UK Oil & Gas plc has acquired the interests of two companies in the Holmwood exploration licence, south of Dorking in Surrey.
Europa Oil & Gas Ltd and Union Jack Oil plc announced today they were selling their stakes in licence, PEDL143.
The area saw a 10-year local planning battle against drilling near Leith Hill in the Surrey Hills Area of Outstanding Natural Beauty. Proposals for an exploratory oil well were abandoned in September 2018. This followed the refusal by the environment secretary, Michael Gove, to renew a lease on Forestry Commission land.
The licence is next to PEDL137, where UKOG is currently testing its oil exploration well at Horse Hill, near Horley.
Last month, Europa announced it was transferring operation of the Holmwood licence to UKOG.
Europa said in a statement this morning it was selling its 20% stake in PEDL143 for £300,000 worth of UKOG shares.
This would allow the company to focus on interests in Atlantic Ireland, elsewhere onshore in the UK and new ventures in north Africa and north west Europe, Europa said.
Chief executive, Hugh Mackay, said:
“We continue to look to maximise production from our UK onshore assets including our three producing fields and the Wressle discovery in the East Midlands. Finally, we are closing in on adding a new exploration project to our portfolio, a high impact, new venture in Morocco which, in terms of size and company-making potential, is on a similar scale to our Irish licences.
Union Jack Oil, which held 7.5% in PEDL143, said it was selling its interest to UKOG for £112,500 of UKOG shares.
Executive chairman, David Bramhill, said in a statement the deal would allow Union Jack to focus on the East Midlands, Humber Basin and East Yorkshire:
“Our focused areas hold working interests in material and potentially company-changing assets including: 16.665% in West Newton, where drilling is set to commence in the very near future; 27.5% of Wressle that contains a discovery awaiting planning permission for development; and 22% of Biscathorpe that requires seismic reprocessing to provide information following recent drilling and for a potential side-track well in due course.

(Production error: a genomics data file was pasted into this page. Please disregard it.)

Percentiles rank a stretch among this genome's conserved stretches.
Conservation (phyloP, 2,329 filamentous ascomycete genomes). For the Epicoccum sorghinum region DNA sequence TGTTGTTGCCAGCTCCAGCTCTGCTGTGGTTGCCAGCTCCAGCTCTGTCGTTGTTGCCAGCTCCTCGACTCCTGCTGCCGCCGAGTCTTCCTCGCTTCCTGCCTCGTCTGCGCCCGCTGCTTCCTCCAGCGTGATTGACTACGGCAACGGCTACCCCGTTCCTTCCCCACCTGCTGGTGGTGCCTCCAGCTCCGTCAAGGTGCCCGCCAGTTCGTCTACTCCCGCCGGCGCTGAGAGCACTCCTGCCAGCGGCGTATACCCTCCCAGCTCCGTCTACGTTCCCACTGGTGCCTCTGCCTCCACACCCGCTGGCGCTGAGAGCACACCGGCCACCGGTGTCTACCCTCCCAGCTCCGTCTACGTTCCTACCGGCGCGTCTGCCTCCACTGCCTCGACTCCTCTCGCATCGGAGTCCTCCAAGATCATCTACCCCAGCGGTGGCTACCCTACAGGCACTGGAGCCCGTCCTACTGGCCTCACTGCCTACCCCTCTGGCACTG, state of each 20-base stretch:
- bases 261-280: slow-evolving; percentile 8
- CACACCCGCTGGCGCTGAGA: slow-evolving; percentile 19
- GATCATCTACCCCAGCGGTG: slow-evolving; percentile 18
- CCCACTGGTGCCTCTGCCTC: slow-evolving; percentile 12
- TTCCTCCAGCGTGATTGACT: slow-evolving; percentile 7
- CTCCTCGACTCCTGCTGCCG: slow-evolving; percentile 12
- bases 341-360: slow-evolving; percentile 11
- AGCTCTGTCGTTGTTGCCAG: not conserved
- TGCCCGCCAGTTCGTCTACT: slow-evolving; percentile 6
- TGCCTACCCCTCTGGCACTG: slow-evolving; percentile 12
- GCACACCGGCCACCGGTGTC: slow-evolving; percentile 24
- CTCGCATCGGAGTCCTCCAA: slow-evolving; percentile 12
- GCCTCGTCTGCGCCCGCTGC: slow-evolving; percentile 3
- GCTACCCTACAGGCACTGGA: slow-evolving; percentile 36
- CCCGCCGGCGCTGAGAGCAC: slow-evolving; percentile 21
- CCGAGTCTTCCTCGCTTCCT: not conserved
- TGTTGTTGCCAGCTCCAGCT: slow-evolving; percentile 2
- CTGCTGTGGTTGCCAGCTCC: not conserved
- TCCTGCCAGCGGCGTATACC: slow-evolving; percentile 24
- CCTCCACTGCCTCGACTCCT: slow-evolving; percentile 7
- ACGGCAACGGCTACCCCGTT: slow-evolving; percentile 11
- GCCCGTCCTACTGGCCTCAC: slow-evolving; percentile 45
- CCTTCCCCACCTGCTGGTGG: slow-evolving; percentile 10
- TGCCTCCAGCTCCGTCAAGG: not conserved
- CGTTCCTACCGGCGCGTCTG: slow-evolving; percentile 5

“In addition, Union Jack’s 20% working interests in the producing Keddington and Fiskerton Airfield oil fields provide us with oil revenues and exposure to additional workover and drill targets in our focused areas.”
The deal gives takes UKOG’s interest in PEDL143 from 40% to 67.5%. The other companies with a stake in the licence are Altwood Petroleum (1.6%), Angus Energy Weald Basin No. 3 Ltd (12.5%) and Egdon Resources (18.4%).
UKOG’s chief executive, Stephen Sanderson, said in a statement:
“We are delighted to acquire this further significant share of such a highly prospective exploration Licence, which contains, in UKOG’s view, one of the best undrilled Portland and Kimmeridge prospects in the Weald Basin. The proximity to UKOG’s Horse Hill field, together with the Company’s operational and subsurface expertise in the area, adds potentially significant operational and cost synergies to the project’s overall benefit. UKOG, as the new Licence operator, will now push ahead to finalise a new well location outside of the Surrey Hills AONB.
Today’s deals have to be agreed by the Oil & Gas Authority.
UKOG shares have fallen since the announcement. At the time of writing, the company share price was 1.13p, down just under 1%.
What a misleading Headline. the company’s Haven’t pulled out at all they have simply sold their licences in exchange for shares in the Now larger company UKOG.
I think it is a fair headline. BP pulled out of Vietnam ( and a few other places ) by selling out to someone else ( I think the headline when Bp sold forties to Apache was ‘Bp pulls out of Forties’, in the London press and in the P&J. Apache buys Bp interest in forties ). Oil companies are often asked if they are pulling out of the North Sea.
Ahh, but not so exciting gassman! Perhaps more independent, but everything has its limitations.
I do recall a while ago a prediction that changes in UK on shore ownership/consolidation would be the order of the day for 2019 (just like N.Sea). Seems it is well (excuse the pun) underway. It does show that constant predictions of forcing companies out of the market are flawed. Others just take over.
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So why does share price go down?
The spread is 4.5% so 1% either way does not mean anything. You can pay 1.14p for a share or sell for 1.12p. One might ask, why has the share price not moved!
Because shares have been used to buy the assets, Paula.
All quite normal, not that exciting.